Wednesday, April 8, 2015


A policeman that know he's being watched can be saved from his own bad behavior. It's called the Hawthorne effect, and it improved behavior 75 years ago. It's a scientifically demonstrated, although disputed, effect on human behavior.!/httpImage/image.jpg_gen/derivatives/landscape_300/image.jpg

Here is the reality, the policeman will know he is not being observed all the time, but if there is an incident that warrants review the imagery from a camera will be reviewed.  If the imagery conflicts with the story he explains to his superiors he knows he will be caught.  Knowing that any inconsistency may be found out, what is the reason one would have to make up a story about an incident? If one knows they cannot lie their way out of a situation, then they know that they will be found out.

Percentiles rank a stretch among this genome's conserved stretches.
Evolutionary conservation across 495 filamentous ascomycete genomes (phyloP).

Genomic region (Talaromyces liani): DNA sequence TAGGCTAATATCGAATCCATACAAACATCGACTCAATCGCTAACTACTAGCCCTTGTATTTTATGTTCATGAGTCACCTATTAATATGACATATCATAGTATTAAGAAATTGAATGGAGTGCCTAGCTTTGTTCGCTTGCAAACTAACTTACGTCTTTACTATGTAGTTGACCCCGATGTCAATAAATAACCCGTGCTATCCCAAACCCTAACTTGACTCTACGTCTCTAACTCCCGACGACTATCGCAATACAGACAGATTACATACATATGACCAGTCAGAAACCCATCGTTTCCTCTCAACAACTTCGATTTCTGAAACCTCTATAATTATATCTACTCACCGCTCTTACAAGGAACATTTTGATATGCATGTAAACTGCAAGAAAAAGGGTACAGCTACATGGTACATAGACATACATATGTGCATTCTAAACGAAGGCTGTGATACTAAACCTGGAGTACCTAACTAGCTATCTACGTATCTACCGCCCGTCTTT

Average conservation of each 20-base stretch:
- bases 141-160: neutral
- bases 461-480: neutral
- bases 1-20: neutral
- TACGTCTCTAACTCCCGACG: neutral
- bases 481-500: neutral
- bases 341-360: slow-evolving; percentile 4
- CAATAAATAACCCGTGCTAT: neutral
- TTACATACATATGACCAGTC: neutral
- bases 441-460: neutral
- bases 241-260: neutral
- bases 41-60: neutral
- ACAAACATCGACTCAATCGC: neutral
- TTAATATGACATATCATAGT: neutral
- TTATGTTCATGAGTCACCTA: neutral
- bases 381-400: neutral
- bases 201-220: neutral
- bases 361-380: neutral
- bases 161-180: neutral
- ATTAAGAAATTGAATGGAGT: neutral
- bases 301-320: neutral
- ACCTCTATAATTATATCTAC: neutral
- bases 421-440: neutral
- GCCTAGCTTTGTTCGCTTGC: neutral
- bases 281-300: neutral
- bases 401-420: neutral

If they can't get away with the crime, then the cost-benefit analysis of any grey area situation is slanted to not acting badly.

If you want to read what the Hawthorne effect has done in other areas of crime prevention: